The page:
When is an employee entitled to overtime?

UPDATED: Nov 16, 2012

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When is an employee entitled to overtime?

My boss is an optomitrist in a privite practice with 3 other doctors. We have 14 employees, including myself, and our boss/doctor pays for our insurance. Is it legal for him to not pay us overtime? We are paid on the 1st and the 16th of every month and have worked several times 80 hours.

Asked on November 16, 2012 under Employment Labor Law, Colorado


SJZ, Member, New York Bar / FreeAdvice Contributing Attorney

Answered 10 years ago | Contributor

All employees are entitled to overtime unless they are exempt from overtime. To be exempt, an employee--

1) Must be paid on a salary, not hourly wage, basis--all hourly employees get overtime when they work more than 40 hours in one work week; and also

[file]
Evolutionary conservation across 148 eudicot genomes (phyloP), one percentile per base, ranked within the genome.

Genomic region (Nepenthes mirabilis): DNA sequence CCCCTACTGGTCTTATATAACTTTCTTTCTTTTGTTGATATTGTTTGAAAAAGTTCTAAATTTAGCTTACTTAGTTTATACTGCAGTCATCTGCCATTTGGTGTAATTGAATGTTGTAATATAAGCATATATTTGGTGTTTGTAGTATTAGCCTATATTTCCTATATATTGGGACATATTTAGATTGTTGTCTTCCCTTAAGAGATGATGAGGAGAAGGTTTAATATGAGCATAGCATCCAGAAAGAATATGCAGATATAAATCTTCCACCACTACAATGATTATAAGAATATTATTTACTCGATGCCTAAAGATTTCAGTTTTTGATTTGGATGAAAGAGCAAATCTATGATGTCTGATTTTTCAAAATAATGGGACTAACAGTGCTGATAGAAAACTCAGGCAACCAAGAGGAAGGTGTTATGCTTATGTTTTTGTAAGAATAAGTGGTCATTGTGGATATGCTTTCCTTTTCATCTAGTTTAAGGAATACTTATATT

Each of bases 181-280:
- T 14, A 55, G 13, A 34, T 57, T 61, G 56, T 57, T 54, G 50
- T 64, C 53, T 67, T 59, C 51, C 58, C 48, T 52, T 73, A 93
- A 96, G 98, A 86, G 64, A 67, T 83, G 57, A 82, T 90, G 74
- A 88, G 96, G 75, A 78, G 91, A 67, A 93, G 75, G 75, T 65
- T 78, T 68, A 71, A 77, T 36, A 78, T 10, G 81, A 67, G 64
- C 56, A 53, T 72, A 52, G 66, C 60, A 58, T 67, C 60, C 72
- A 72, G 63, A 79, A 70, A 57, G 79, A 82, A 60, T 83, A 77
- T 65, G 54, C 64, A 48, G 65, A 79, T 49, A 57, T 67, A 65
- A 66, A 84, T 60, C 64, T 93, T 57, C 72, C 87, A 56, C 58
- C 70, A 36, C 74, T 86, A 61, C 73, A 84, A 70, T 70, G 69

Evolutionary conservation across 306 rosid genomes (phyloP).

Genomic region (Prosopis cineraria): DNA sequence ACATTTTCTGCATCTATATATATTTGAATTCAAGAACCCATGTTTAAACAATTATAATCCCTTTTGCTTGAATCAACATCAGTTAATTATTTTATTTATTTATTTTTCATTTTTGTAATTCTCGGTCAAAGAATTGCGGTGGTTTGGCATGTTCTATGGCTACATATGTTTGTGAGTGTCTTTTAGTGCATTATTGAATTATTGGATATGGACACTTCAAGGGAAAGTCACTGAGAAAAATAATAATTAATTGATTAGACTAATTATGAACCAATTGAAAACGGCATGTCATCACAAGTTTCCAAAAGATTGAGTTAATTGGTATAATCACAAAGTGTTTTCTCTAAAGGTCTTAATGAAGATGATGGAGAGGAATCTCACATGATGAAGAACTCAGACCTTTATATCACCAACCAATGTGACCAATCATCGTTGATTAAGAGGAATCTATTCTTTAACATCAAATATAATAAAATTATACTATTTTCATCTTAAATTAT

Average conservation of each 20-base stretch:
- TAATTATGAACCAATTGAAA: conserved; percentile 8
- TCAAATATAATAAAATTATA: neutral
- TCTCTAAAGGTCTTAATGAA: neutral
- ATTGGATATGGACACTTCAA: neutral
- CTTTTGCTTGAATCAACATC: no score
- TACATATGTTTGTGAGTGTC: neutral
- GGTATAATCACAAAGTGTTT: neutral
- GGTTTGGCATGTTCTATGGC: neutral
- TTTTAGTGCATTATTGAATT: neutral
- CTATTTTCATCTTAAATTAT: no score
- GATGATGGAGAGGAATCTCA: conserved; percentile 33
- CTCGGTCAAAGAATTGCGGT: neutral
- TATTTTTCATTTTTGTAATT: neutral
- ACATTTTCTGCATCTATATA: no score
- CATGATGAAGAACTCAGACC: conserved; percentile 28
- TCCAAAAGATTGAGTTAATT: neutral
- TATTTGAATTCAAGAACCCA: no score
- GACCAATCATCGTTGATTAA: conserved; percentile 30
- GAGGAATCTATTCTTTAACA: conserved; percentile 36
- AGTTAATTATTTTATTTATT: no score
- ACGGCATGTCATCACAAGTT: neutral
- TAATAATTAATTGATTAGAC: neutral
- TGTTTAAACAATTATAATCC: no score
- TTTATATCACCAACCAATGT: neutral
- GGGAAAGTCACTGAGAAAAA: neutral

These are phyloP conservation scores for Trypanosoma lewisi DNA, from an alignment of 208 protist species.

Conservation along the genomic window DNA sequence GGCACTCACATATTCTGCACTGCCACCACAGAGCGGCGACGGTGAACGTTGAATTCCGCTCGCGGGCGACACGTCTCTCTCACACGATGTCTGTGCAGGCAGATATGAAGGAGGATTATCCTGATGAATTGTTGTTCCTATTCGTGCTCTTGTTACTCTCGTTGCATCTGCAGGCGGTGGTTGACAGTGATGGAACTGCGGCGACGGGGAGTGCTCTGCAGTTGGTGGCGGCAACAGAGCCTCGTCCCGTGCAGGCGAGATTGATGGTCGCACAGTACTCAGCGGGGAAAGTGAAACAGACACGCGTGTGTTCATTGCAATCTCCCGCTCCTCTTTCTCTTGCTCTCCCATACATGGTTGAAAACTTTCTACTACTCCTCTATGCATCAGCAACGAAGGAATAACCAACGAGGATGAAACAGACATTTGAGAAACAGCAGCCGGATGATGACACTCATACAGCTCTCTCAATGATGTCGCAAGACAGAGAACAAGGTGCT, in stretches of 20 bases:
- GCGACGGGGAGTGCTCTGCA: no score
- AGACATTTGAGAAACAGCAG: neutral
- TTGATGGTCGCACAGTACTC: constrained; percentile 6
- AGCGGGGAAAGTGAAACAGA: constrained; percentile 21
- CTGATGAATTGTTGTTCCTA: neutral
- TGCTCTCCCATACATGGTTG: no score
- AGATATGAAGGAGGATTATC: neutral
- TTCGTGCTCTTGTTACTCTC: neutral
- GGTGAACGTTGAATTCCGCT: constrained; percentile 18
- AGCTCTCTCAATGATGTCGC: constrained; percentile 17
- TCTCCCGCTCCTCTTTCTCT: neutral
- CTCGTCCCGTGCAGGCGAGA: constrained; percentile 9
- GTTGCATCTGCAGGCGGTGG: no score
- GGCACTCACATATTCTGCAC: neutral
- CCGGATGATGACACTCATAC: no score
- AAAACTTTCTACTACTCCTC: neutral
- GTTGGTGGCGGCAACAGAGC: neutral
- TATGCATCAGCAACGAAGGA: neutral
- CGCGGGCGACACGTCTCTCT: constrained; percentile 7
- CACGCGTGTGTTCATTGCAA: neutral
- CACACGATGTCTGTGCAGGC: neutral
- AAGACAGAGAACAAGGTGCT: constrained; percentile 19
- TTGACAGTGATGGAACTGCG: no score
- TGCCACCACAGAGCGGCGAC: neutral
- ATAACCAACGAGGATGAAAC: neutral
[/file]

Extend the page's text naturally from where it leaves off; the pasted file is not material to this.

2) Meet one of the tests for exemption. You can find these tests on the U.S. Department of Labor's website; you need to compare your job duties and responsibilities to the tests. The main ones for office staff are the administrative and the executive (or managerial) tests; technical staff should also look at the computer professional test, and highly educated or trained employees might look to the (regular) professional test, too.

If you are paid a salary and your job meets one or more tests, you are not entitled to overtime; otherwise, you are.

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